3 thoughts on “In which I’m not judging

  1. Can you even imagine? I get stressed out dropping more that $60 a week on groceries. I felt it was a really good sign that when the mirror I bought last week fell off the wall and broke, I was actually able to say, “Oh, well, good thing it was only five dollars…”

    So I’ll be over here envy-sighing. And then reminding myself that if I get back to work, maybe I can get there some day. Maybe…


  2. Interesting reading. This problem is faced by the newly acquired richness of all Indian in India .. All Indian children feel much more protected that they completely loose the value of money .. May god help the coming generations … of mobiles, cars or motorcycles. Thank god the menace does not extend to GUNS …


  3. I think it’s just the dissonance of the whole event that’s … weird.

    I’ve been fairly steadily increasing income in the past few years from “oh—$15K/year is poverty?” to “OMG—$150K this year?” so I can and do now buy high-quality, expensive things sometimes, and eat at nice restaurants (and am trying to ruin tipping by doing it typically 50%) and make lots of donations and so on. I’m trying to make the best of my fortunate circumstance and skills without becoming (more of) an ass.

    I also live in a college neighborhood and enjoy/despise walking past the post-graduation rentals to see/pick up the stuff these kids throw away. In my opinion, it’s sad to see all the waste—regardless of it’s high quality or not. I mean I get it: they go to Targ-mart and buy a lamp/desk/couch for cheap and when the school year is over, they can’t be bothered to try and find it a new home so off to the curb it goes. I don’t know if there’s a pang of guilt that it’s made in China on the backs of slave labor, or that it’s incredibly wasteful to expend the energy, effort, and natural resources to make something only to have it fill a landfill and threaten ecosystems and clean water and soil …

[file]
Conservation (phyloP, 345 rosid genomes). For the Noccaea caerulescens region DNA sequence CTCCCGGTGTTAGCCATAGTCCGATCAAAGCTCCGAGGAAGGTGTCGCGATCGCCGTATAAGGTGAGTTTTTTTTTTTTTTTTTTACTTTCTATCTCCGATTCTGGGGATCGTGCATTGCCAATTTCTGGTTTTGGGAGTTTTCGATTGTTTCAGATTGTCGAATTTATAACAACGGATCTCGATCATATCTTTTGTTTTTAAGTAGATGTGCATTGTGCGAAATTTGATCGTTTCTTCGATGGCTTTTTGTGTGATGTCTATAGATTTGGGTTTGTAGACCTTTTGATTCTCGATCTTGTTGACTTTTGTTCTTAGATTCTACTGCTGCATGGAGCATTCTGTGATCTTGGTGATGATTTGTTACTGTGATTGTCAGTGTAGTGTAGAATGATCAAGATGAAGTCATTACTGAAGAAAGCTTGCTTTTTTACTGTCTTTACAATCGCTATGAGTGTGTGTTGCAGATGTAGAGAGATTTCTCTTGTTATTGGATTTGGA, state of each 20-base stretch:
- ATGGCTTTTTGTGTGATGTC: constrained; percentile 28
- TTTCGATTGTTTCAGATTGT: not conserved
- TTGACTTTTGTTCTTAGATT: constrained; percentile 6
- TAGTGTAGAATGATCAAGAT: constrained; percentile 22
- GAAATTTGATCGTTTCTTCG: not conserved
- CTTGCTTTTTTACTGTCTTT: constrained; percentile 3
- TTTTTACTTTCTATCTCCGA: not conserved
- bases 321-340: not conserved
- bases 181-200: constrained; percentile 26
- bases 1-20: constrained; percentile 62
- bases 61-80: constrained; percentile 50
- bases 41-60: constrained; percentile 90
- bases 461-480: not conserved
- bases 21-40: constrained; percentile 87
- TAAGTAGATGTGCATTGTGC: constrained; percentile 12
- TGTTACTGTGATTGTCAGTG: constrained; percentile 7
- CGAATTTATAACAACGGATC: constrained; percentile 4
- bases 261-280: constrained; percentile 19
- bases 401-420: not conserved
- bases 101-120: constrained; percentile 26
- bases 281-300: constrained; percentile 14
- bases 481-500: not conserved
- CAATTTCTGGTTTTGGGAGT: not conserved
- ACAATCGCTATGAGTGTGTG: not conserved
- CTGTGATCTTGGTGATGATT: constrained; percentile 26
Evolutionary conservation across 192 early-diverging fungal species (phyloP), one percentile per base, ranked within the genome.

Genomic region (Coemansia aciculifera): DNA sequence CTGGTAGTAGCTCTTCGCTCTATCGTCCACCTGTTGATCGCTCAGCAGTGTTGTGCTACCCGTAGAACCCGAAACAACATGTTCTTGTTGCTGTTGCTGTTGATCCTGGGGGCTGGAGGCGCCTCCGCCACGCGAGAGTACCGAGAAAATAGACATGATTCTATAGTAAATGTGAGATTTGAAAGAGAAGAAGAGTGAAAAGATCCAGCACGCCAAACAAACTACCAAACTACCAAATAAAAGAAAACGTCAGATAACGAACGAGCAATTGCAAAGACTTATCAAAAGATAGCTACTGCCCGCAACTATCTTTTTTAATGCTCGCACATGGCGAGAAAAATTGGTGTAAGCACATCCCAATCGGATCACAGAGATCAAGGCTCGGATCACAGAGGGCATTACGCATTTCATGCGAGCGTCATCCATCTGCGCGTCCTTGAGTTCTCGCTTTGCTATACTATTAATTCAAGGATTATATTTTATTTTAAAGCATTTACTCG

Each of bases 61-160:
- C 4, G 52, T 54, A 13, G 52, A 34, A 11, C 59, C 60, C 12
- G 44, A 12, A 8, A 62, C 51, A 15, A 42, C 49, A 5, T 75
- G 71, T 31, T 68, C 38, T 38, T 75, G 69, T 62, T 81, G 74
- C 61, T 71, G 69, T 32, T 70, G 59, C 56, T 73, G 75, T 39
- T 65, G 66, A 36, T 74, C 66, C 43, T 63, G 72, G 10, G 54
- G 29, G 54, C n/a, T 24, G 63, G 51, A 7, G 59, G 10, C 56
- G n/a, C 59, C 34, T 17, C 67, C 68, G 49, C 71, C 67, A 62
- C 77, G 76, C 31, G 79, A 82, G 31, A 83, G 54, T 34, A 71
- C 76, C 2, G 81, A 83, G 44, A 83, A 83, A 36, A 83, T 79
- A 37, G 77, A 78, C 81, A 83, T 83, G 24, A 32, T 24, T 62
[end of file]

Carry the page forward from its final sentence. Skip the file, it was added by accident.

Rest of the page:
But there is that weird feeling when someone has so much money that they can pay living wages for responsibly made merchandise only to treat it as if it were toilet paper. There’s definitely something wrong with this picture—it’s not as if the wealthy person has such skill and value that they could do the work they hire out so trivially that the product would have no intrinsic value. What I mean is there are throwaway activities—writing a grocery list on a scrap of paper—that when we’re done, we think nothing of throwing it away. But to go in a woodshop and make all the parts and assemble a nice wooden chair would be such an effort that one would be thought crazy to use it once then burn it (aside from as an art piece or philosophical experiment … even then …) So to have enough money to buy such a chair and use it in that way seems unconscionably cruel—beyond just unfair-they-have-more-money, but actually abusive.

    Nonetheless, congratulations on the commission. 🙂